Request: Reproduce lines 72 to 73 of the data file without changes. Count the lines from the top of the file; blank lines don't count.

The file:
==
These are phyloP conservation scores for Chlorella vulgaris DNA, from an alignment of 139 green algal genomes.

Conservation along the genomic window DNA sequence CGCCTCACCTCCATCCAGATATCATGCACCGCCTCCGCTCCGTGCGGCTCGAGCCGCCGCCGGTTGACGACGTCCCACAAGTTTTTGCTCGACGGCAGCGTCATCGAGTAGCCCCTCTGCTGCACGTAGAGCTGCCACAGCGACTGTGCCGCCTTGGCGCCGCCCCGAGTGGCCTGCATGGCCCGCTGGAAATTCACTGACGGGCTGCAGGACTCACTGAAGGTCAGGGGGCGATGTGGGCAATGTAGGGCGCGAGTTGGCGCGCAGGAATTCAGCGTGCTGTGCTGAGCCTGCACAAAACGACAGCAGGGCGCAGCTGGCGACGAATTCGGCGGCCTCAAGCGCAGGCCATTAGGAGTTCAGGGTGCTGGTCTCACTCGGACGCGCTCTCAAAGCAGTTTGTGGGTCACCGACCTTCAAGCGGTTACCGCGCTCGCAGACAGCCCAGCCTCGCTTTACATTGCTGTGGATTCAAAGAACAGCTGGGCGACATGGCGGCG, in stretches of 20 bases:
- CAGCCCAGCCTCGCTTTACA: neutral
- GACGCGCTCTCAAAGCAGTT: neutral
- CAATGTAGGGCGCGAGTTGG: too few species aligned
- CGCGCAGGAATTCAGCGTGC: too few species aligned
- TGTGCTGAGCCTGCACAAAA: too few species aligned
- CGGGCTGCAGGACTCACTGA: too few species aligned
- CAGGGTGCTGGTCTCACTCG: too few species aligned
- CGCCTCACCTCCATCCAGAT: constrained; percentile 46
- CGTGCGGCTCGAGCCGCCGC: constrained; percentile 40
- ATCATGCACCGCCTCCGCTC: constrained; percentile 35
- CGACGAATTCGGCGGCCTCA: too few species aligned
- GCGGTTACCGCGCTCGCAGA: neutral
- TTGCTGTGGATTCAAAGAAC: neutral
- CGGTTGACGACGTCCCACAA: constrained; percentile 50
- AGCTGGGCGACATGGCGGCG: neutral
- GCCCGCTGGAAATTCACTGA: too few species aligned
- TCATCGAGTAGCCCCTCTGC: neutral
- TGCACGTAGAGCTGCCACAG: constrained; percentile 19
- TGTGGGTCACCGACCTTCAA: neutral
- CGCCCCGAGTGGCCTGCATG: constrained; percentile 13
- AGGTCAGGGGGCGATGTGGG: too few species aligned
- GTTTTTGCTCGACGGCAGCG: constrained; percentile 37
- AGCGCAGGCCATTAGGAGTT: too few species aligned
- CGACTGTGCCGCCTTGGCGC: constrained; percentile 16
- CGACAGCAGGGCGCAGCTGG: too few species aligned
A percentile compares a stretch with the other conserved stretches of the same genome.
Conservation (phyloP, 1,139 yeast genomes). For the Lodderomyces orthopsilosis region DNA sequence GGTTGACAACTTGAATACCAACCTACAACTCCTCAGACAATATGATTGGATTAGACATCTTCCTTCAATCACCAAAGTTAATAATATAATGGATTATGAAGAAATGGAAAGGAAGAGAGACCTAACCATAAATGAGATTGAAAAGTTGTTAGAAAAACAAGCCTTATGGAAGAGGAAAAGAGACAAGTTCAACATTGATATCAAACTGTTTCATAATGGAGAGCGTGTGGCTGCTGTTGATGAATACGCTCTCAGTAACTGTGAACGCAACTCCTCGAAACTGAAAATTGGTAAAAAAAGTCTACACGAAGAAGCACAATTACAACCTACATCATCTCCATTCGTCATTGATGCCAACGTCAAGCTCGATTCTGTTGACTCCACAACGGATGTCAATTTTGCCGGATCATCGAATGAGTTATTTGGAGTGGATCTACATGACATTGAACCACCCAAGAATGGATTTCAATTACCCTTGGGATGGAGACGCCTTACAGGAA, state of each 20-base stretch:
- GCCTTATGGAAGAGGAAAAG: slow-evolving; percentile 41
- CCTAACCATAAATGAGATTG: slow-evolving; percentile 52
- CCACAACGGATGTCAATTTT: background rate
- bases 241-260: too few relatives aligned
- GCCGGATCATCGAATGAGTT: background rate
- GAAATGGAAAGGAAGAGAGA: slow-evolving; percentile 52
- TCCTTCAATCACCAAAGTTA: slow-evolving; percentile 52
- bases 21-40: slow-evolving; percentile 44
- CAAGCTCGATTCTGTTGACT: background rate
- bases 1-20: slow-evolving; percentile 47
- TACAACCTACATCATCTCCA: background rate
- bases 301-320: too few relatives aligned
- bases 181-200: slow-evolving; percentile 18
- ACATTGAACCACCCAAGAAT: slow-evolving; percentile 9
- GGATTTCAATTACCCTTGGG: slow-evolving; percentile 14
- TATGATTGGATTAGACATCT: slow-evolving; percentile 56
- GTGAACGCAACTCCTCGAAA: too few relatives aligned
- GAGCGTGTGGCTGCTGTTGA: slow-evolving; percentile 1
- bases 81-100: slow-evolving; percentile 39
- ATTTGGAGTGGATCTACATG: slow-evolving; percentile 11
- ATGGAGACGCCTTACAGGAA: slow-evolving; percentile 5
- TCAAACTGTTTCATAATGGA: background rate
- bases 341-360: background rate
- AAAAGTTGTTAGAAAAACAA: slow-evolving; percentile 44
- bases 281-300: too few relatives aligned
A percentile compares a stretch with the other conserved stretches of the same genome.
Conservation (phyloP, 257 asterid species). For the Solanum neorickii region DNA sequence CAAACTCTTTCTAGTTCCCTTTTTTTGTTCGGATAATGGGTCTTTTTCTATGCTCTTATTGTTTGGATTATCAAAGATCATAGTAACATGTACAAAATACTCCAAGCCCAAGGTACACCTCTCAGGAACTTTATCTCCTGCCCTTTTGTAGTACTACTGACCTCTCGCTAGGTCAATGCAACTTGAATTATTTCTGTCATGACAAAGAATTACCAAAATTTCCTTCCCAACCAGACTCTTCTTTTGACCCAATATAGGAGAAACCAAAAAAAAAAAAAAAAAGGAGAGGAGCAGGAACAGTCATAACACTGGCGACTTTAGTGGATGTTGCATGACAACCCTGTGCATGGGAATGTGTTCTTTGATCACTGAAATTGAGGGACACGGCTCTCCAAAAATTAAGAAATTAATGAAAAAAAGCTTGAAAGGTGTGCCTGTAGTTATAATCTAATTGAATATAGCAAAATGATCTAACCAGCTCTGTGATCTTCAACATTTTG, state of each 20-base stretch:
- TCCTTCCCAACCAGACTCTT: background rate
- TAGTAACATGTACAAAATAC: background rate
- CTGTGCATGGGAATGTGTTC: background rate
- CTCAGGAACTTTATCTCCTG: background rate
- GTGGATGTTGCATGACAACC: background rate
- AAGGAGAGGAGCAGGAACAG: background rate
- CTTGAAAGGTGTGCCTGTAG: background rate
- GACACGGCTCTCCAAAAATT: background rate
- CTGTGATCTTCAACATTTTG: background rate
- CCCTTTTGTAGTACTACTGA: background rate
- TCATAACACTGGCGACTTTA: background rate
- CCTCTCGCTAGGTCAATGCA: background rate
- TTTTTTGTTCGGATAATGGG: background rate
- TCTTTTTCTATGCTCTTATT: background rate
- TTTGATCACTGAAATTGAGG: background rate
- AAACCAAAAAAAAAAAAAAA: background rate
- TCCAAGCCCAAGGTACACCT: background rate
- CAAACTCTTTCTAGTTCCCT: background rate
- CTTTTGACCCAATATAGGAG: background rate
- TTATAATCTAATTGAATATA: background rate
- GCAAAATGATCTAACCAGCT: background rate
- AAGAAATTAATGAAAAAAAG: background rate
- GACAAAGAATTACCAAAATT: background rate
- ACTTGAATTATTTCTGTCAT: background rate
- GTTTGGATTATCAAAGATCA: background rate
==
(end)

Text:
- AAACCAAAAAAAAAAAAAAA: background rate
- TCCAAGCCCAAGGTACACCT: background rate